One month later, I rented a conference room in a local hotel. We brought along a laptop and a computer projector. Each department had submitted its information in a Word document. I ordered in all the food necessary for the day and had informed the staff that we wouldn’t be leaving until we had a plan in place. Utilizing a computer projector and a whiteboard, we began hammering out a plan.
Each department came forward with its advantages and disadvantages. Once they were done with where the problems would be, we had a brainstorming session to come up with solutions for those problems. I was truly, happily surprised to see how the team worked together to solve each other’s potential problems as well as their dedication to making things work smoothly. It took most of the day, but we came away with action plans to overcome the needs/challenges of each department.
Some of the problems listed would require inter-team coordination and, once again, I was excited to see the different teams throwing out potential solutions. It was a great example of people truly caring for each other. These are going to be different for each office, as we all have unique processes and systems that will need to be changed in order to accommodate a chartless environment.
Once we had a list of potential problems and solutions, we reworked each department’s list to include the solutions as well as the action items. We then agreed to a mandatory monthly meeting where we could review our processes, tweak them if necessary and hold each other accountable.
The drop-dead day
Whenever our office decides to implement some new device, technique, procedure or situation, we set what we humorously call a “drop-dead date” or a “go-live date.” These are important because if your implementation date is something nebulous such as “third quarter,” this gives a lot of wiggle room and also sets a mentality of, “It’s OK to move the date.” Short of a catastrophe, there is never a good reason to move the date. Study after study has shown moving the date once increases the likelihood of moving it again, which can even have the effect of canceling the project altogether. The best words of advice I can give in this section are “hold each other accountable” and “stick to the plan!”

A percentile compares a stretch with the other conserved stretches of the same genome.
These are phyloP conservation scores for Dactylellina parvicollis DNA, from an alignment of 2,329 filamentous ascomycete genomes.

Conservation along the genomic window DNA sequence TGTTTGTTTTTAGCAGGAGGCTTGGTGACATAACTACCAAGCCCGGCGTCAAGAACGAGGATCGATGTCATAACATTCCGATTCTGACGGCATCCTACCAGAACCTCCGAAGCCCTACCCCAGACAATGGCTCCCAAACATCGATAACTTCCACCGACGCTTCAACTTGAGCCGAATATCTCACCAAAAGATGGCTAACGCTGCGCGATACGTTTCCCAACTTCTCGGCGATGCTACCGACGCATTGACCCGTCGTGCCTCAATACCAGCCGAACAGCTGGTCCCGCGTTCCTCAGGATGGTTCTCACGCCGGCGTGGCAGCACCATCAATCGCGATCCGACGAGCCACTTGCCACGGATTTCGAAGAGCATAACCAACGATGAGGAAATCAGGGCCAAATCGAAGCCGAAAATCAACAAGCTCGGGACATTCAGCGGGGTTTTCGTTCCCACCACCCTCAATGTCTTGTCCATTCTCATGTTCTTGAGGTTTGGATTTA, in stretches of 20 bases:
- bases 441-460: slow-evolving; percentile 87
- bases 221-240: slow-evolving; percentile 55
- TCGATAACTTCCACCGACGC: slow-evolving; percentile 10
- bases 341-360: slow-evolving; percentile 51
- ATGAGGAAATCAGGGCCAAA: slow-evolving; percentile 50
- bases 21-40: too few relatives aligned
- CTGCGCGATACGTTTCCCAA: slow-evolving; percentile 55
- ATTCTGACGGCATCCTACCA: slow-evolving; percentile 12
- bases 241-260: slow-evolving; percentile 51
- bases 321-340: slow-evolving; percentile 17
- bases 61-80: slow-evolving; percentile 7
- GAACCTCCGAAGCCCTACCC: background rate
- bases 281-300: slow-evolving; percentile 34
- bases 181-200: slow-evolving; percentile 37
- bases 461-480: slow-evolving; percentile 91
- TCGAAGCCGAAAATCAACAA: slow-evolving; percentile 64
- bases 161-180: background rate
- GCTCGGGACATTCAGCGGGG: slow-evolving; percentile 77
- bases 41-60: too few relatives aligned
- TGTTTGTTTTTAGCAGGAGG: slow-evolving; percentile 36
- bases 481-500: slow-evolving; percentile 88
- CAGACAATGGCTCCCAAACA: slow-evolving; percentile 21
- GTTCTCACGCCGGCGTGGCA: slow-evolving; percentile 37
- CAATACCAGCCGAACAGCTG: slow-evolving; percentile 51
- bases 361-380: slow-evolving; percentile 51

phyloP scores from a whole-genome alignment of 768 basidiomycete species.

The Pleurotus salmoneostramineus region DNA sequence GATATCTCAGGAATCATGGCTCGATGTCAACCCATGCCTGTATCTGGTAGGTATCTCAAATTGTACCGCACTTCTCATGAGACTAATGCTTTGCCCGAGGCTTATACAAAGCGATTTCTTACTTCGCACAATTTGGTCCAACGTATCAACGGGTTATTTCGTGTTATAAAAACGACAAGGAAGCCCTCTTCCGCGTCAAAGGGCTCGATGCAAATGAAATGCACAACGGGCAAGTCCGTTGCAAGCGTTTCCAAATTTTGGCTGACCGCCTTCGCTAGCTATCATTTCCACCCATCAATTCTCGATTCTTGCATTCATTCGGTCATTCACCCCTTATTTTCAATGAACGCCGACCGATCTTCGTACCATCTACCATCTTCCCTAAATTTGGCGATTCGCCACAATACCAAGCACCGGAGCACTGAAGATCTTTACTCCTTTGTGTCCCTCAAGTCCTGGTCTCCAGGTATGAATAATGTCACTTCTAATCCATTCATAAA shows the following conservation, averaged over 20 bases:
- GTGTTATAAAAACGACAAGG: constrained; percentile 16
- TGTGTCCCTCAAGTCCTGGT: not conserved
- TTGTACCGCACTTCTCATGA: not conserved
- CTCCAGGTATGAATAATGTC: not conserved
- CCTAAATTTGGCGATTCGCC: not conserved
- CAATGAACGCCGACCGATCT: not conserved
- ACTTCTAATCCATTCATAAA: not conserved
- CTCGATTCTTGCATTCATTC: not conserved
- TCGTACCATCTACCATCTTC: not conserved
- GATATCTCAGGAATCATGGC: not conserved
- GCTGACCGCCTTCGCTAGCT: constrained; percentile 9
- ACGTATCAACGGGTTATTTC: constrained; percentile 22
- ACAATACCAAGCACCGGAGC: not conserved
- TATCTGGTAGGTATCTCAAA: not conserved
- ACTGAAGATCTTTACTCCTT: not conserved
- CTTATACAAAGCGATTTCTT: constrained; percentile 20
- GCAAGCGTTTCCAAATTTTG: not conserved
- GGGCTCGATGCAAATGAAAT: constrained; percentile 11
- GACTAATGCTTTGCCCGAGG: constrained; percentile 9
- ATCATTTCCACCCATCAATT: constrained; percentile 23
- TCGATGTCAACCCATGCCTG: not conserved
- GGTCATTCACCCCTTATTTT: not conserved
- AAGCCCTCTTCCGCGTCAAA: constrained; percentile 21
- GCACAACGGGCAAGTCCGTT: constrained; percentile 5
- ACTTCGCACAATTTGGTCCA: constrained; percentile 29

On the day we stopped using charts, we began to put all data into our software. This included clinical charting, perio probing, treatment notes, etc. We continued to pull the charts in case patients had questions about previous treatment, but that was all we used the old charts for. There is absolutely no reason to scan and enter all previous data unless that is something you want to do. As long as you can access the past data, you will be fine. One of the things we determined during our strategic planning meeting was that most patients’ questions have to do with things that have happened within the last six months. That meant we pulled charts until we had six months of “back data” and then we put the paper charts into storage. It’s much easier if you have room for chart storage on site. We were fortunate enough to have room to keep retired and unretired charts in separate areas, which helped with the organization somewhat.
What I noticed was that the first month or two, when we were no longer pulling paper, I needed to access the old chart maybe 10 times per month. That number continued to decrease the longer we were chartless. Now, I cannot remember the last time I touched a paper chart.
The journey to chartless was well worth the effort. While it did require meetings and commitment to change, the advantages in efficiency and organization were huge. The time savings alone was worth the effort. I began to leave the office 30 to 60 minutes earlier simply because I wasn’t forced to deal with all of that paper. The time to embrace the chartless environment is now. You’ll be glad you did.